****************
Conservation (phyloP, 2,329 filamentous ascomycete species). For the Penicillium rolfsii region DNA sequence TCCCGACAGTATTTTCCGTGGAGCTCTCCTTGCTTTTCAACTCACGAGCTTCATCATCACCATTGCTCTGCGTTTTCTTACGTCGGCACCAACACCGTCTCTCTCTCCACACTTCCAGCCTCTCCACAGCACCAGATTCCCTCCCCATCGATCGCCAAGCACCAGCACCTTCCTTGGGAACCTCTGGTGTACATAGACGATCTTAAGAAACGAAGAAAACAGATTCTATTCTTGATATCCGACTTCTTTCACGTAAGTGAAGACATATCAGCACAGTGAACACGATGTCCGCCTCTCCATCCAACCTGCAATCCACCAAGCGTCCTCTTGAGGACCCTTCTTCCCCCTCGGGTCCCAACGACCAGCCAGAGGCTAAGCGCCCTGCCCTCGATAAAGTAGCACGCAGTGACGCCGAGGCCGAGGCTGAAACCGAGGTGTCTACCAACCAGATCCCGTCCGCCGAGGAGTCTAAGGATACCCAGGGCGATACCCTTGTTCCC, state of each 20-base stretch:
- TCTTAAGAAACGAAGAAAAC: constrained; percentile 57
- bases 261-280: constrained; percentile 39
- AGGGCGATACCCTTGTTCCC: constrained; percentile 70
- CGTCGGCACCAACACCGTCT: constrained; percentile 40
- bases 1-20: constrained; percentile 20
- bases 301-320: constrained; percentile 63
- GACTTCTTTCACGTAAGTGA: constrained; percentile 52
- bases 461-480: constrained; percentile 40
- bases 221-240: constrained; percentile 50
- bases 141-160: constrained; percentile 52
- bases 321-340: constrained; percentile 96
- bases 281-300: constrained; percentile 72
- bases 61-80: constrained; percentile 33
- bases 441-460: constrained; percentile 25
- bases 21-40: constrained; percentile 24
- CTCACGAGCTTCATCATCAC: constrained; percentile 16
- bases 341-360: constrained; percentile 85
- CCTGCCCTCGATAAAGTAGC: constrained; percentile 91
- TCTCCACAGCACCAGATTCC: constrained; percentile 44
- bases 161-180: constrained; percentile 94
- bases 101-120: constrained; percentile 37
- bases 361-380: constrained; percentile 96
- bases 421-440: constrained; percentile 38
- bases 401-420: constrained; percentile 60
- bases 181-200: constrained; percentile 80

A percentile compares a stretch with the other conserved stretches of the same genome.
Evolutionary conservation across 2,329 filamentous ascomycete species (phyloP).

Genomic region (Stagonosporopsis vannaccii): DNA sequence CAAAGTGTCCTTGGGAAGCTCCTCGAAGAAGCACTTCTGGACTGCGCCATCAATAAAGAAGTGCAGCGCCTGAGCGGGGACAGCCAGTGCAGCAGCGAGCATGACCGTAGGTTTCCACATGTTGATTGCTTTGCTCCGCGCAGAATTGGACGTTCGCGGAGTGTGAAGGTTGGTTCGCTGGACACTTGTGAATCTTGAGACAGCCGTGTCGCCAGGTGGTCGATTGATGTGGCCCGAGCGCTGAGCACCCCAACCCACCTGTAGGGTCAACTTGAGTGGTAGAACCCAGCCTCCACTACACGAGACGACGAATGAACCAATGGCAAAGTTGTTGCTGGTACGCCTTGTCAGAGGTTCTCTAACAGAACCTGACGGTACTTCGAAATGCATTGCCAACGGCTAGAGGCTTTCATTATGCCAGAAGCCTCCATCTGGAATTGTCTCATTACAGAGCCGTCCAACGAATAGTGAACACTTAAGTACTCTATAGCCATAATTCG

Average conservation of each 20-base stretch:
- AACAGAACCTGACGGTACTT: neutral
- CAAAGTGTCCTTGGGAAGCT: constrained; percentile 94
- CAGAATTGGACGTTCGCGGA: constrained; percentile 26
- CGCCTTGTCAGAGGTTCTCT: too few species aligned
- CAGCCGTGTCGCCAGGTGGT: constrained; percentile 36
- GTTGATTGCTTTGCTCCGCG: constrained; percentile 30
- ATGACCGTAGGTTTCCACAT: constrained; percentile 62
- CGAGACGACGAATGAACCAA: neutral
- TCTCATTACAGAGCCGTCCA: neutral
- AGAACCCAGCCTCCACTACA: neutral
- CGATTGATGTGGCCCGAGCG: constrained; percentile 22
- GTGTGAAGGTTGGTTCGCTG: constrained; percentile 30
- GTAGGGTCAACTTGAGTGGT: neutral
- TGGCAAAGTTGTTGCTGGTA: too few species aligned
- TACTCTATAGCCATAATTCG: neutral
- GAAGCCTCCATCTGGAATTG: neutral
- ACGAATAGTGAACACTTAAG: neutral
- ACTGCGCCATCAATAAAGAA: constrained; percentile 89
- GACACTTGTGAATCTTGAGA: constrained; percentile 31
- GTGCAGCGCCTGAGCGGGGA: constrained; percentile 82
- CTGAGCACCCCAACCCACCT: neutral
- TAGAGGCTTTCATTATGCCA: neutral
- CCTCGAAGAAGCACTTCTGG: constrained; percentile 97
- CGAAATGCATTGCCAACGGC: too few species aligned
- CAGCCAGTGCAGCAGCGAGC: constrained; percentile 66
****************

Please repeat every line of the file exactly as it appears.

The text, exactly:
Conservation (phyloP, 2,329 filamentous ascomycete species). For the Penicillium rolfsii region DNA sequence TCCCGACAGTATTTTCCGTGGAGCTCTCCTTGCTTTTCAACTCACGAGCTTCATCATCACCATTGCTCTGCGTTTTCTTACGTCGGCACCAACACCGTCTCTCTCTCCACACTTCCAGCCTCTCCACAGCACCAGATTCCCTCCCCATCGATCGCCAAGCACCAGCACCTTCCTTGGGAACCTCTGGTGTACATAGACGATCTTAAGAAACGAAGAAAACAGATTCTATTCTTGATATCCGACTTCTTTCACGTAAGTGAAGACATATCAGCACAGTGAACACGATGTCCGCCTCTCCATCCAACCTGCAATCCACCAAGCGTCCTCTTGAGGACCCTTCTTCCCCCTCGGGTCCCAACGACCAGCCAGAGGCTAAGCGCCCTGCCCTCGATAAAGTAGCACGCAGTGACGCCGAGGCCGAGGCTGAAACCGAGGTGTCTACCAACCAGATCCCGTCCGCCGAGGAGTCTAAGGATACCCAGGGCGATACCCTTGTTCCC, state of each 20-base stretch:
- TCTTAAGAAACGAAGAAAAC: constrained; percentile 57
- bases 261-280: constrained; percentile 39
- AGGGCGATACCCTTGTTCCC: constrained; percentile 70
- CGTCGGCACCAACACCGTCT: constrained; percentile 40
- bases 1-20: constrained; percentile 20
- bases 301-320: constrained; percentile 63
- GACTTCTTTCACGTAAGTGA: constrained; percentile 52
- bases 461-480: constrained; percentile 40
- bases 221-240: constrained; percentile 50
- bases 141-160: constrained; percentile 52
- bases 321-340: constrained; percentile 96
- bases 281-300: constrained; percentile 72
- bases 61-80: constrained; percentile 33
- bases 441-460: constrained; percentile 25
- bases 21-40: constrained; percentile 24
- CTCACGAGCTTCATCATCAC: constrained; percentile 16
- bases 341-360: constrained; percentile 85
- CCTGCCCTCGATAAAGTAGC: constrained; percentile 91
- TCTCCACAGCACCAGATTCC: constrained; percentile 44
- bases 161-180: constrained; percentile 94
- bases 101-120: constrained; percentile 37
- bases 361-380: constrained; percentile 96
- bases 421-440: constrained; percentile 38
- bases 401-420: constrained; percentile 60
- bases 181-200: constrained; percentile 80

A percentile compares a stretch with the other conserved stretches of the same genome.
Evolutionary conservation across 2,329 filamentous ascomycete species (phyloP).

Genomic region (Stagonosporopsis vannaccii): DNA sequence CAAAGTGTCCTTGGGAAGCTCCTCGAAGAAGCACTTCTGGACTGCGCCATCAATAAAGAAGTGCAGCGCCTGAGCGGGGACAGCCAGTGCAGCAGCGAGCATGACCGTAGGTTTCCACATGTTGATTGCTTTGCTCCGCGCAGAATTGGACGTTCGCGGAGTGTGAAGGTTGGTTCGCTGGACACTTGTGAATCTTGAGACAGCCGTGTCGCCAGGTGGTCGATTGATGTGGCCCGAGCGCTGAGCACCCCAACCCACCTGTAGGGTCAACTTGAGTGGTAGAACCCAGCCTCCACTACACGAGACGACGAATGAACCAATGGCAAAGTTGTTGCTGGTACGCCTTGTCAGAGGTTCTCTAACAGAACCTGACGGTACTTCGAAATGCATTGCCAACGGCTAGAGGCTTTCATTATGCCAGAAGCCTCCATCTGGAATTGTCTCATTACAGAGCCGTCCAACGAATAGTGAACACTTAAGTACTCTATAGCCATAATTCG

Average conservation of each 20-base stretch:
- AACAGAACCTGACGGTACTT: neutral
- CAAAGTGTCCTTGGGAAGCT: constrained; percentile 94
- CAGAATTGGACGTTCGCGGA: constrained; percentile 26
- CGCCTTGTCAGAGGTTCTCT: too few species aligned
- CAGCCGTGTCGCCAGGTGGT: constrained; percentile 36
- GTTGATTGCTTTGCTCCGCG: constrained; percentile 30
- ATGACCGTAGGTTTCCACAT: constrained; percentile 62
- CGAGACGACGAATGAACCAA: neutral
- TCTCATTACAGAGCCGTCCA: neutral
- AGAACCCAGCCTCCACTACA: neutral
- CGATTGATGTGGCCCGAGCG: constrained; percentile 22
- GTGTGAAGGTTGGTTCGCTG: constrained; percentile 30
- GTAGGGTCAACTTGAGTGGT: neutral
- TGGCAAAGTTGTTGCTGGTA: too few species aligned
- TACTCTATAGCCATAATTCG: neutral
- GAAGCCTCCATCTGGAATTG: neutral
- ACGAATAGTGAACACTTAAG: neutral
- ACTGCGCCATCAATAAAGAA: constrained; percentile 89
- GACACTTGTGAATCTTGAGA: constrained; percentile 31
- GTGCAGCGCCTGAGCGGGGA: constrained; percentile 82
- CTGAGCACCCCAACCCACCT: neutral
- TAGAGGCTTTCATTATGCCA: neutral
- CCTCGAAGAAGCACTTCTGG: constrained; percentile 97
- CGAAATGCATTGCCAACGGC: too few species aligned
- CAGCCAGTGCAGCAGCGAGC: constrained; percentile 66